Happy Blogaversary!

“If we don’t challenge each other to use our platforms for better than our niches or what our quote-un-quote brand is, what are we doing as influencers? If we can’t activate our audiences at the time it’s important or needed, then what do we have these platforms for?” Luvie Ajani

Three years ago today, I birthed the InspireLoveServe blog. I’m a firm believer that as we learn  we need to teach, that sharing is caring and that our stories help to heal ourselves, others as well as the collective healing of humanity. Here it is three years later and 165+ blogs written… Cheers! 

So why did I start blogging? I started blogging because lived experiences- our own and that of others- provide us with learning and growth opportunities and a level of wisdom that can be used to guide us throughout the darkest and most trying times of our lives….through the highest of highs, the lowest of lows and everything in between. These experiences show us what is possible when we tap into our inner fortitude, strength, exercise our resilience muscle and take accountability for our life-long learning, growth and overall contribution.  

As we have witnessed in this digital age we’re living, social media platforms of all kinds have the ability to influence and accelerate our learning, growth, activism and contribution in unimaginable ways. While social media often gets a bad rap, especially from people who aren’t even on it or haven’t taken the time to explore it, I believe the benefits outweigh the pitfalls. In my humble opinion, the key is to “curate” our social media profiles in a way so that what shows up in our feeds and who we choose to friend and follow are voices, leaders and change-makers who are adding to our growth factor and to the human collective. The times we are living have shown us all the empowering, as well as the disempowering, impact  social media has on us. So why not opt for empowerment and upliftment…our own and others?

Whether we realize it or not, we are all influencers in life. However, it’s my belief that we must be accountable for the energy we choose to put out there- not only in all our personal and professional relationships and spaces- but on social media as well. I think we can agree that we all have a great impact on people’s lives whether intentionally or unintentionally, consciously or unconsciously. The energy we put out there is either constructive or destructive, positive or negative, influential or ineffectual, wouldn’t you agree?

I’ve often said that our influence is exponential. Now, more than ever, we are all being called to teach, coach, write, speak out, advocate, and lead. Regardless of our positions, careers and roles we play, we all have leadership abilities that can be used to unite not to divide, to love not to perpetuate fear, to praise not to demean or devalue, and to impact and encourage  others in positive and unimaginable ways. Our voices can influence others in all areas of life and can especially influence our circle of friends, family, friends of friends, friends of friends of friends, friends of friends of friends of friends….you get it…..exponentially!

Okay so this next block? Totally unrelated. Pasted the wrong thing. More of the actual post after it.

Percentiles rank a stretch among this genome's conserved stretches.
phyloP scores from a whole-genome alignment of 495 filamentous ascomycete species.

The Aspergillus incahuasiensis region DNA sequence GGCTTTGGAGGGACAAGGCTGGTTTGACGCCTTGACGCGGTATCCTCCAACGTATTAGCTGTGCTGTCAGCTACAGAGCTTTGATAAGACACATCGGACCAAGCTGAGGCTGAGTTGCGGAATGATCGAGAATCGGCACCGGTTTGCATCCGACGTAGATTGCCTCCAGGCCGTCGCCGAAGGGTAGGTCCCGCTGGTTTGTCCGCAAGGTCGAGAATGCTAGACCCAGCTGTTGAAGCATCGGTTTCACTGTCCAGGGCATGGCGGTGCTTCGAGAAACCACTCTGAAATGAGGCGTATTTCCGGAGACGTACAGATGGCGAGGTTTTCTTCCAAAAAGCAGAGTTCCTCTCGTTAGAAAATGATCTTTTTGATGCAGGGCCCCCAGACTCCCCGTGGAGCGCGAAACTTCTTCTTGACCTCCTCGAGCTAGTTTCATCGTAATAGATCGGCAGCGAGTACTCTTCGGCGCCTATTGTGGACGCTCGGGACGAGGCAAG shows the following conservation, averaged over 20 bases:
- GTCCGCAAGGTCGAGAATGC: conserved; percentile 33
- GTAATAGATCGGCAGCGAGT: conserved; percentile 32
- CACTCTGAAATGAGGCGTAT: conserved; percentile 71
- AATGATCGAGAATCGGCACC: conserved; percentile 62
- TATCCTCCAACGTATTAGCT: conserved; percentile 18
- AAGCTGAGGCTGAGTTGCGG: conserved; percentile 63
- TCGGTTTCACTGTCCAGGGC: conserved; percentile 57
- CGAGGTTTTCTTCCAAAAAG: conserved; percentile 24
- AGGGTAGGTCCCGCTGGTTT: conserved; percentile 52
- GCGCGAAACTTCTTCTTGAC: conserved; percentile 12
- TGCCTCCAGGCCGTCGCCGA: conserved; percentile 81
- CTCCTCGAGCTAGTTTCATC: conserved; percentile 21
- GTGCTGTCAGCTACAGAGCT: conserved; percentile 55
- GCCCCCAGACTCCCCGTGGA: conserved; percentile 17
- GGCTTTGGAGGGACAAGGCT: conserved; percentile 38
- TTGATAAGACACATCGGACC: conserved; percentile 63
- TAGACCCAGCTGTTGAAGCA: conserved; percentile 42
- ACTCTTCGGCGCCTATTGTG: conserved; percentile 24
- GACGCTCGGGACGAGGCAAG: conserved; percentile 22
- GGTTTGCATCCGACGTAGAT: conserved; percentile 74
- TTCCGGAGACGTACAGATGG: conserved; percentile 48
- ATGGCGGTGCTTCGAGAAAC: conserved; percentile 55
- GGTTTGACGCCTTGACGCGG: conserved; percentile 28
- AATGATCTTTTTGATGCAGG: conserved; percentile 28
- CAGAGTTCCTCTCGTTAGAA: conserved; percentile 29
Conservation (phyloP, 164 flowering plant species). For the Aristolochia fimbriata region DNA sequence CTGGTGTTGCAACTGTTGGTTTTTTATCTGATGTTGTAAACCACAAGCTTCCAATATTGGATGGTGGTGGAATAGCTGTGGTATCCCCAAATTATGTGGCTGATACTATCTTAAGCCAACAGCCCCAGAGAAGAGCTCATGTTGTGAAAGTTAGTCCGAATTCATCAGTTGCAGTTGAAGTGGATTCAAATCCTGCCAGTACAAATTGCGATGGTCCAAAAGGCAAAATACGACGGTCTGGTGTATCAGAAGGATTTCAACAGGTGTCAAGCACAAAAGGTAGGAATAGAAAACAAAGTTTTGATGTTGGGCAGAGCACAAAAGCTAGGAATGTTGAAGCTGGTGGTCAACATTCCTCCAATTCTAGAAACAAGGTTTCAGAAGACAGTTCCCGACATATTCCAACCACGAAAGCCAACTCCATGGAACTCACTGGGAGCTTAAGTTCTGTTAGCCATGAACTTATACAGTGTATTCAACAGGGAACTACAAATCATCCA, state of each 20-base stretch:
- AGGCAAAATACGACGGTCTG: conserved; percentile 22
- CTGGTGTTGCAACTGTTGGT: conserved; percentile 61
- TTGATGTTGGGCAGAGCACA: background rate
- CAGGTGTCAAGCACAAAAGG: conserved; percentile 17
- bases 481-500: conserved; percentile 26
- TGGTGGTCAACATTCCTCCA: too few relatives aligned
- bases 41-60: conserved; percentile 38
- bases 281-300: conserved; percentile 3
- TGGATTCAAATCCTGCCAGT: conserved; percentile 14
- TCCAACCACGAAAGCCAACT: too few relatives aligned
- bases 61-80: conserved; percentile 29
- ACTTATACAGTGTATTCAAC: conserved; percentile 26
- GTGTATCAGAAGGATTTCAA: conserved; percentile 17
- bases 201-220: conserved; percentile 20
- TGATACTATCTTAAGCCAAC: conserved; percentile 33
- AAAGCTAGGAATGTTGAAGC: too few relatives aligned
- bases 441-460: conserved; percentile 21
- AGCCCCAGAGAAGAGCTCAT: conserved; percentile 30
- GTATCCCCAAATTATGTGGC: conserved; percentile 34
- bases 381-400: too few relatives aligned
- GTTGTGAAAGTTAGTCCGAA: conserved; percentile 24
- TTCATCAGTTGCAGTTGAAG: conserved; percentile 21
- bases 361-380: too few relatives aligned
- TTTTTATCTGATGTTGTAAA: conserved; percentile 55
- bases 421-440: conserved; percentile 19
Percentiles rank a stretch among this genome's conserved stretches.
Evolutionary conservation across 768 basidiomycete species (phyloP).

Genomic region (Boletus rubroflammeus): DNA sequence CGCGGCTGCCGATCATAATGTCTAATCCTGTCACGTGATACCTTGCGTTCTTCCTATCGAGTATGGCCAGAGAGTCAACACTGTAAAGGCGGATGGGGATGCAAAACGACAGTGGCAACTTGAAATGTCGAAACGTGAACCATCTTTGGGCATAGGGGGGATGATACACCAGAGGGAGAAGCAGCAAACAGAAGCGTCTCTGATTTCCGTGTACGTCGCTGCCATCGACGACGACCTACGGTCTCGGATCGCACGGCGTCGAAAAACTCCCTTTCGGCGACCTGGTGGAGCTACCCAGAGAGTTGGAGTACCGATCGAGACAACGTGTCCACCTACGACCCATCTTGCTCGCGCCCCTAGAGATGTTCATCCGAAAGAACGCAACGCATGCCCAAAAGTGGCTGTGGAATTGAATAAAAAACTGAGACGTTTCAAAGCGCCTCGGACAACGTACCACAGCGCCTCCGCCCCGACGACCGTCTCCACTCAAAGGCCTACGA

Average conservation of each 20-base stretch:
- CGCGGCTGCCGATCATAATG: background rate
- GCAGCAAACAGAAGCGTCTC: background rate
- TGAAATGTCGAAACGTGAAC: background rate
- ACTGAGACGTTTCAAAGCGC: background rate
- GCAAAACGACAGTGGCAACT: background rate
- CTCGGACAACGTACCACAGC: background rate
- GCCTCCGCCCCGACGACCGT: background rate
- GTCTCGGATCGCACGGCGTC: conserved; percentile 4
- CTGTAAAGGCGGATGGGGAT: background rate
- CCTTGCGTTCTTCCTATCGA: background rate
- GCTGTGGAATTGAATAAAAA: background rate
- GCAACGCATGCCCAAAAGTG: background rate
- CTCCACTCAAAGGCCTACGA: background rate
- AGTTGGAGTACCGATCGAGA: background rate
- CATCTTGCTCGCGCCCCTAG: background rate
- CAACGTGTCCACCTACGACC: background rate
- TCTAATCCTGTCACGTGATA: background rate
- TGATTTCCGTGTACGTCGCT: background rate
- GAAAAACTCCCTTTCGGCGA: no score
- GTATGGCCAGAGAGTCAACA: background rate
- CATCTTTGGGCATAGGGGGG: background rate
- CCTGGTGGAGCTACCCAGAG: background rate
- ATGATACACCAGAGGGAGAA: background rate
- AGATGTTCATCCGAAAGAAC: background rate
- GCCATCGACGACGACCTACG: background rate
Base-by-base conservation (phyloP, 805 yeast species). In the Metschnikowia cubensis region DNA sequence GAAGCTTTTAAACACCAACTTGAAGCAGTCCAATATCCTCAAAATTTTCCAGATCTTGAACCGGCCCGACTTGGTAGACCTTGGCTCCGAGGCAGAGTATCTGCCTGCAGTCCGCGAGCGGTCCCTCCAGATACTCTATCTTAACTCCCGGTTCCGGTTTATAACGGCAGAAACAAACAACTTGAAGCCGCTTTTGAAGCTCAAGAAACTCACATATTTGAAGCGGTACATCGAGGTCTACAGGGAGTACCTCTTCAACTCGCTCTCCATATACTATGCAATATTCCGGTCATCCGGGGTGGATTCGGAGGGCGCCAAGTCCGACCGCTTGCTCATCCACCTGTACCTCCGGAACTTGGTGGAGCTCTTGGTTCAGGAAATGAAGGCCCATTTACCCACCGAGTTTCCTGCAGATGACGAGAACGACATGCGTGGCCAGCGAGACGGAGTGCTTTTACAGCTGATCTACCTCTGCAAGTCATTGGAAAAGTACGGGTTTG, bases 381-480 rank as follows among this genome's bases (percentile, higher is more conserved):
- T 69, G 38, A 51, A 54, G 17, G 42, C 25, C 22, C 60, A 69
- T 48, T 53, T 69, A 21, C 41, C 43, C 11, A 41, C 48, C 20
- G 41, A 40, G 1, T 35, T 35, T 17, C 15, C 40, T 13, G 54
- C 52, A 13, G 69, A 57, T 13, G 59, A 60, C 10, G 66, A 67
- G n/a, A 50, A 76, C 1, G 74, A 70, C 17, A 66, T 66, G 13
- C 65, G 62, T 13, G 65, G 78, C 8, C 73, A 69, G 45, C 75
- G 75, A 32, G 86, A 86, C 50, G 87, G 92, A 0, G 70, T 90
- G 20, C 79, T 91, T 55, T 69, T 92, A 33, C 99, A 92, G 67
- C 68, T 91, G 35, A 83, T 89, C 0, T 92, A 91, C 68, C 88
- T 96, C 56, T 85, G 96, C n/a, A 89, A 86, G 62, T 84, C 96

Successful and admired leaders from all walks of life have the exceptional ability of being able to connect with the human experience – with one’s humanity. I think this is primarily due to the fact that effective and successful leaders have solid, unshakable  core values, beliefs, morals and a social consciousness that enable them to do so. And sprinkle in a little sense of humor, and viola! News flash here: we all have this ability! All we need to do is tap into it, develop it, refine it and put it to good use. 

Given the historical times we are living, the political and social unrest in our country, and the  hatred and vitriol we are witnessing right before our very eyes on TV, in our communities and splashed across headlines, don’t you think it’s high time we all “checked” ourselves? And by checking ourselves I mean taking a deep dive into the roles we individually play as part of the collective and how we are contributing to it. It’s called accountability…wink, wink!

Do we show ourselves love, compassion, understanding and empathy? If we do, then we have the ability to extend that to all our fellow humans because it is a choice we make. If we don’t treat ourselves with love, compassion, understanding and empathy- which is also a choice-  then chances are that we are not capable of extending those same qualities to others and are most likely adding to the states and narratives of fear, division, separation, depression, loneliness, anger and hatred (just to name a few) that we are seeing in today’s society and splashed across all media outlets. All of it is an assault on our nervous system and, as a result, it is bringing up traumas of all kinds in people. Some of these traumas may be  historical, generational, ancestral, shock or developmental. And make no mistake about it, trauma is at the root of all violence….both outward and inward!